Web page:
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The CNC produces journalism on a variety of topics in Sarasota, Manatee and DeSoto counties for about a dozen media partners including newspapers, radio and television stations and magazines.

211 helpline may shut down after Sarasota County cuts funding

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A phone service that helps Sarasota County residents find support in areas including housing, food insecurity, disaster relief and crisis support will end March 31 unless county commissioners reinstate their financial support, the local United Way says.

Last year, the helpline — which is open 24 hours a day — served 11,863 callers who received nearly 19,000 referrals to community services.

A phone service that helps Sarasota County residents find support in areas including housing, food insecurity, disaster relief and crisis support will end March 31 unless county commissioners reinstate their financial support, the local United Way says.

In a letter dated Feb. 29 to County Administrator Jonathan Lewis and commissioners, United Way Suncoast CEO Jessica Muroff said her organization has been covering the cost for "211 Suncoast" since commissioners eliminated its $109,000 commitment for the program in September. The nonprofit operates the program in partnership with the county.

Logo says 211 - Sarasota, Manatee and DeSoto Countes Get Connected. Get Help
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"United Way Suncoast has been paying the full cost to keep the services active while we worked through potential solutions. As we have been unable to identify an alternative funding source, all United Way Suncoast’s funding for 211 will be exhausted by March 31, 2024," the letter says.

The helpline is open 24 hours a day, staffed by trained professionals using an extensive database of local community resources.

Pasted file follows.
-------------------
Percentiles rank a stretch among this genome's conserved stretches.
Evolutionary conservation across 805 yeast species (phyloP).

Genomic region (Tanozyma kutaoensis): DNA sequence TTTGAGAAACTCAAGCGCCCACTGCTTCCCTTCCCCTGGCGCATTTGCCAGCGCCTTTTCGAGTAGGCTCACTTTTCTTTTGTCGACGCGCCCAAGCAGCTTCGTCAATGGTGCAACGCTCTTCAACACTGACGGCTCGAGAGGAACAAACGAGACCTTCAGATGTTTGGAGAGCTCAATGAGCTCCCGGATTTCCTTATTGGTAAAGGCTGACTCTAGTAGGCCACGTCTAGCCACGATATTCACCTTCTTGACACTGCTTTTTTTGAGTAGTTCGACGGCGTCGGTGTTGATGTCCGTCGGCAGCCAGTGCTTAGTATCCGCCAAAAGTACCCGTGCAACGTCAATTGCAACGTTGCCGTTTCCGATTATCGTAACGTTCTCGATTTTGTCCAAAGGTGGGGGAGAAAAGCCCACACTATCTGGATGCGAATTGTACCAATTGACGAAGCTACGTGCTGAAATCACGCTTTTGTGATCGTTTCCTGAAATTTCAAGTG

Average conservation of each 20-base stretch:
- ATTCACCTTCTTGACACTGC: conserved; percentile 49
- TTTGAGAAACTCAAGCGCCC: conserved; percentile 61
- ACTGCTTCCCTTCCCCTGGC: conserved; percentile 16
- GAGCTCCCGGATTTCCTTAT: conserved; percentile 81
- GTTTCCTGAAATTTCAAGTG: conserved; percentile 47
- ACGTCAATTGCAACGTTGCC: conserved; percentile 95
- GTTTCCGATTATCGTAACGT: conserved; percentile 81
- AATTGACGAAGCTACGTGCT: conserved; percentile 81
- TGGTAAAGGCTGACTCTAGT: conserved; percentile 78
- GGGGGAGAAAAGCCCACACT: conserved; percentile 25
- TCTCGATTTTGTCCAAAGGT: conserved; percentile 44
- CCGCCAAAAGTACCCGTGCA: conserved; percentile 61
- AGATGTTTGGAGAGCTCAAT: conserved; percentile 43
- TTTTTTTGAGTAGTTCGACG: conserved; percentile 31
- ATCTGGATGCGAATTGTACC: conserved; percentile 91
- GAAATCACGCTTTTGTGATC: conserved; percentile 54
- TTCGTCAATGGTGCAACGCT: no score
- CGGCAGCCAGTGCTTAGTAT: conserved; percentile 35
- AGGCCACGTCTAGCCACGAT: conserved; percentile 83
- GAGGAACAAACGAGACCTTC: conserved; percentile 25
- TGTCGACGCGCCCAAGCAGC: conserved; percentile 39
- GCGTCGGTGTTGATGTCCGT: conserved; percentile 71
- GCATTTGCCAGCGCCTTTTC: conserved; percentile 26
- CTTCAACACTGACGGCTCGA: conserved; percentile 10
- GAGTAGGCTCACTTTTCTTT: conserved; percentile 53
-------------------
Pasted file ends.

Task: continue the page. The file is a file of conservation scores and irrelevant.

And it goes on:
Last year, it served 11,863 callers who received nearly 19,000 referrals to community services, according to United Way Suncoast.

The 211 Suncoast service will continue for Manatee and DeSoto counties, "but it cannot be sustained for Sarasota County without the county funding. The 211 model calls for a public-private model,” Muroff said.

If the service closes down, Muroff said all calls from Sarasota County will be referred to a ‘311’ non-emergency information line run by the county. Customer service representatives will only answers calls between 9 a.m. and 5 p.m., Mondays to Fridays.

“This is a critical community service that I never fathomed would be questioned or not funded by the county government,” Muroff wrote.

The Sarasota County Commission voted Sept. 12 to eliminate its $109,000 contribution to the program from the budget, despite recommendations from staff.

"Although 211 received one of the highest overall application scores from HSAC (Human Services Advisory Council), the breadth and variety of services it encompasses do not neatly align with the new evaluation criteria approved by the Commission, which heavily weighs performance in a single category," Muroff wrote.

United Way Suncoast contributes $157,000 for the helpline’s operation, Muroff said.

Muroff says the County's 311 information line will not be able to provide the same level of service to citizens in need. "The highly curated and updated community resource database will no longer be accessible," she said.

“We’ll continue to meet with Sarasota County officials and advocate for 211,” Muroff said in a news release. “It is one of the single most important tools we have when it comes to delivering needed social services to the community.”

None of the five Sarasota County commissioners have responded to requests for comment.

211 Suncoast is a collaborative effort involving United Way Suncoast, Glasser Schoenbaum and Heart of Florida United Way. It traces its roots back to the formation of a referral service in 1995.

Jim DeLa is a reporter for the Community News Collaborative. Reach him at jdela@cncfl.org